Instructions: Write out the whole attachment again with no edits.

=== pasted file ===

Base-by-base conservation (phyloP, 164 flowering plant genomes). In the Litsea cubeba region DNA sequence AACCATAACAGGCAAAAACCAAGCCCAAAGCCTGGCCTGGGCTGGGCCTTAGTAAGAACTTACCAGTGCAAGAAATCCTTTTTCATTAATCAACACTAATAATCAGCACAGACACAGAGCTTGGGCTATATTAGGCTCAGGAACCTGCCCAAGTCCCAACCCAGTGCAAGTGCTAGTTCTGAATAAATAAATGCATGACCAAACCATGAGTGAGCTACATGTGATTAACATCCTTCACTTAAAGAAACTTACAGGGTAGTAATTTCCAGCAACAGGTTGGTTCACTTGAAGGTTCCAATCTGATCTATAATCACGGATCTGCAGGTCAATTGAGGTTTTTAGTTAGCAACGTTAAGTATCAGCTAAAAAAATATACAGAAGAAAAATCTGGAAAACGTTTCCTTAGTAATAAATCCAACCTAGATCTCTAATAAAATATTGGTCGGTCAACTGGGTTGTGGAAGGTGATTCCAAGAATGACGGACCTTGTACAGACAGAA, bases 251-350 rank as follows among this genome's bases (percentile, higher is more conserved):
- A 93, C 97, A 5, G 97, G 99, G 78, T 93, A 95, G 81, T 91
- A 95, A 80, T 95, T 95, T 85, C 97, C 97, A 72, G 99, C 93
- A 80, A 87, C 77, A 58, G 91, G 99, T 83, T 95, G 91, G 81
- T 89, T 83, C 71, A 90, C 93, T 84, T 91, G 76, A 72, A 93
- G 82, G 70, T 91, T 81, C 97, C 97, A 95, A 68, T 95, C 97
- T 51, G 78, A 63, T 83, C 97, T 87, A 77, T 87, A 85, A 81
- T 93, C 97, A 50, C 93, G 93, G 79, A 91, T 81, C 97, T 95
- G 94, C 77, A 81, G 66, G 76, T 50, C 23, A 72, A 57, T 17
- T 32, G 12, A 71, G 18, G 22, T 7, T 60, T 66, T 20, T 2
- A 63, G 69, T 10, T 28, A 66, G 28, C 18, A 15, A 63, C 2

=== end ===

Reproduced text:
Base-by-base conservation (phyloP, 164 flowering plant genomes). In the Litsea cubeba region DNA sequence AACCATAACAGGCAAAAACCAAGCCCAAAGCCTGGCCTGGGCTGGGCCTTAGTAAGAACTTACCAGTGCAAGAAATCCTTTTTCATTAATCAACACTAATAATCAGCACAGACACAGAGCTTGGGCTATATTAGGCTCAGGAACCTGCCCAAGTCCCAACCCAGTGCAAGTGCTAGTTCTGAATAAATAAATGCATGACCAAACCATGAGTGAGCTACATGTGATTAACATCCTTCACTTAAAGAAACTTACAGGGTAGTAATTTCCAGCAACAGGTTGGTTCACTTGAAGGTTCCAATCTGATCTATAATCACGGATCTGCAGGTCAATTGAGGTTTTTAGTTAGCAACGTTAAGTATCAGCTAAAAAAATATACAGAAGAAAAATCTGGAAAACGTTTCCTTAGTAATAAATCCAACCTAGATCTCTAATAAAATATTGGTCGGTCAACTGGGTTGTGGAAGGTGATTCCAAGAATGACGGACCTTGTACAGACAGAA, bases 251-350 rank as follows among this genome's bases (percentile, higher is more conserved):
- A 93, C 97, A 5, G 97, G 99, G 78, T 93, A 95, G 81, T 91
- A 95, A 80, T 95, T 95, T 85, C 97, C 97, A 72, G 99, C 93
- A 80, A 87, C 77, A 58, G 91, G 99, T 83, T 95, G 91, G 81
- T 89, T 83, C 71, A 90, C 93, T 84, T 91, G 76, A 72, A 93
- G 82, G 70, T 91, T 81, C 97, C 97, A 95, A 68, T 95, C 97
- T 51, G 78, A 63, T 83, C 97, T 87, A 77, T 87, A 85, A 81
- T 93, C 97, A 50, C 93, G 93, G 79, A 91, T 81, C 97, T 95
- G 94, C 77, A 81, G 66, G 76, T 50, C 23, A 72, A 57, T 17
- T 32, G 12, A 71, G 18, G 22, T 7, T 60, T 66, T 20, T 2
- A 63, G 69, T 10, T 28, A 66, G 28, C 18, A 15, A 63, C 2